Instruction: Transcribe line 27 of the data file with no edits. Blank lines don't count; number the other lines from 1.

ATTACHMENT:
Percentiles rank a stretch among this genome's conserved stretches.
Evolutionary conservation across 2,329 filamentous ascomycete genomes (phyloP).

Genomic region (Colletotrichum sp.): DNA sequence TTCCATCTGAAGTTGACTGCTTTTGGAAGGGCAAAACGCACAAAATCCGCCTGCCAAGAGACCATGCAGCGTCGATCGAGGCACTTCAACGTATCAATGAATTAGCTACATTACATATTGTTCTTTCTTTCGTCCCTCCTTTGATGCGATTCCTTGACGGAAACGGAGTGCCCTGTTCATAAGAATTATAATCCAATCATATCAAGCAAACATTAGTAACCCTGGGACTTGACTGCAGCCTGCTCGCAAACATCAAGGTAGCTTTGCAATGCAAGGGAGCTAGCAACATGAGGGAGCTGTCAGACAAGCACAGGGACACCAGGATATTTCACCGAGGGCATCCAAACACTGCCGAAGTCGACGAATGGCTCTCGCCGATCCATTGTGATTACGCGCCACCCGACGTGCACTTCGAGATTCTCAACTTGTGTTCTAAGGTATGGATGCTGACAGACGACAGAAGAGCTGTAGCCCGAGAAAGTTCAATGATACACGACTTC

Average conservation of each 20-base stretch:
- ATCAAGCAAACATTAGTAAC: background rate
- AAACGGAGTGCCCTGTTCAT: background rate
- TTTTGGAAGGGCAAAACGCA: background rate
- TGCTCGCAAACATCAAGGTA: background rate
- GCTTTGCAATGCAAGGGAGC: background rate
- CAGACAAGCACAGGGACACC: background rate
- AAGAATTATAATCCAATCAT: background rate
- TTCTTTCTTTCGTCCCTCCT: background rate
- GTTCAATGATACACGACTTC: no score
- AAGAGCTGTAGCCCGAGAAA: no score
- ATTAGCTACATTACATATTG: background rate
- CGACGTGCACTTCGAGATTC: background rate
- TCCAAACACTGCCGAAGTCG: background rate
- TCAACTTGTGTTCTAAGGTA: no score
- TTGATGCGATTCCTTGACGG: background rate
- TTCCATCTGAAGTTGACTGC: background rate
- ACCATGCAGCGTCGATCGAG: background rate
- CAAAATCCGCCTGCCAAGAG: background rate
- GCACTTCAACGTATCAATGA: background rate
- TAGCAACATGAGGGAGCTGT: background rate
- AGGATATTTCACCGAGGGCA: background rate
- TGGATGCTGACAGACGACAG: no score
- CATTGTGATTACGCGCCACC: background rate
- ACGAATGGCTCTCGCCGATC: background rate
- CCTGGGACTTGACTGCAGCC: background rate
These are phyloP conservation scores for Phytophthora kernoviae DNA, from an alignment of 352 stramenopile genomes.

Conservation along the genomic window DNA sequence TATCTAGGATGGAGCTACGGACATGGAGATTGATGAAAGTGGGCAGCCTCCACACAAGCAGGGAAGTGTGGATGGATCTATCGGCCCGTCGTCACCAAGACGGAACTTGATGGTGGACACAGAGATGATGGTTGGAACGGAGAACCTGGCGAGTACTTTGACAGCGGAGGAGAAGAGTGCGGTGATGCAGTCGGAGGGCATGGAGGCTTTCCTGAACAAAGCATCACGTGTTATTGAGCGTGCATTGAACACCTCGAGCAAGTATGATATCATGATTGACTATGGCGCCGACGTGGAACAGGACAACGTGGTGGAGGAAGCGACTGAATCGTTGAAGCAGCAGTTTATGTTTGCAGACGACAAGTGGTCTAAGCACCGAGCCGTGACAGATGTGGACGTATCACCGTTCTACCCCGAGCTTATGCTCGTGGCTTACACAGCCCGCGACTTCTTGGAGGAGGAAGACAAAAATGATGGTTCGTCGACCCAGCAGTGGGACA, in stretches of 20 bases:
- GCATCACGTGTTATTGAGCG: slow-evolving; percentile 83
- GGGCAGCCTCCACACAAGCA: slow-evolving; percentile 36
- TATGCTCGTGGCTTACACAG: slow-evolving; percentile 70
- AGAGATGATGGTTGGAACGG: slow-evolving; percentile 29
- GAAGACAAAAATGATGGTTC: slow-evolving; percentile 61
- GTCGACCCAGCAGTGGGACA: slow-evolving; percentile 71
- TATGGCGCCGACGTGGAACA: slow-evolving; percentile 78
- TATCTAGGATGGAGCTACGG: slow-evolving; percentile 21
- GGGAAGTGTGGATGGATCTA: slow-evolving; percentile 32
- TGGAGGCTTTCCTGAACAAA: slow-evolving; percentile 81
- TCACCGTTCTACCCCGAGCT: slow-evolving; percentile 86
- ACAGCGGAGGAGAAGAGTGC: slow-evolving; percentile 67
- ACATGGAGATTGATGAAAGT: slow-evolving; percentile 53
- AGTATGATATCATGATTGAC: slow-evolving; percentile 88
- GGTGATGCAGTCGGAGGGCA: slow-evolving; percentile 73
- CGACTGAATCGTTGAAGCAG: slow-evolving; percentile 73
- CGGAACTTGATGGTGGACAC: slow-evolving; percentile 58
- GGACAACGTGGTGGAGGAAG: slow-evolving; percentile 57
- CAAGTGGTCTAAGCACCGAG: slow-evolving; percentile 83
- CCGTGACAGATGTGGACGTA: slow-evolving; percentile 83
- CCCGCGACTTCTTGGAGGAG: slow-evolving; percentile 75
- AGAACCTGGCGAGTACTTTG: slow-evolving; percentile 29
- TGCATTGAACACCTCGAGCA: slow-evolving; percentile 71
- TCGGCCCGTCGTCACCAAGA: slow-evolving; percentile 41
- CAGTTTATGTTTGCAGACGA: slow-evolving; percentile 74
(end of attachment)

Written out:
- CATTGTGATTACGCGCCACC: background rate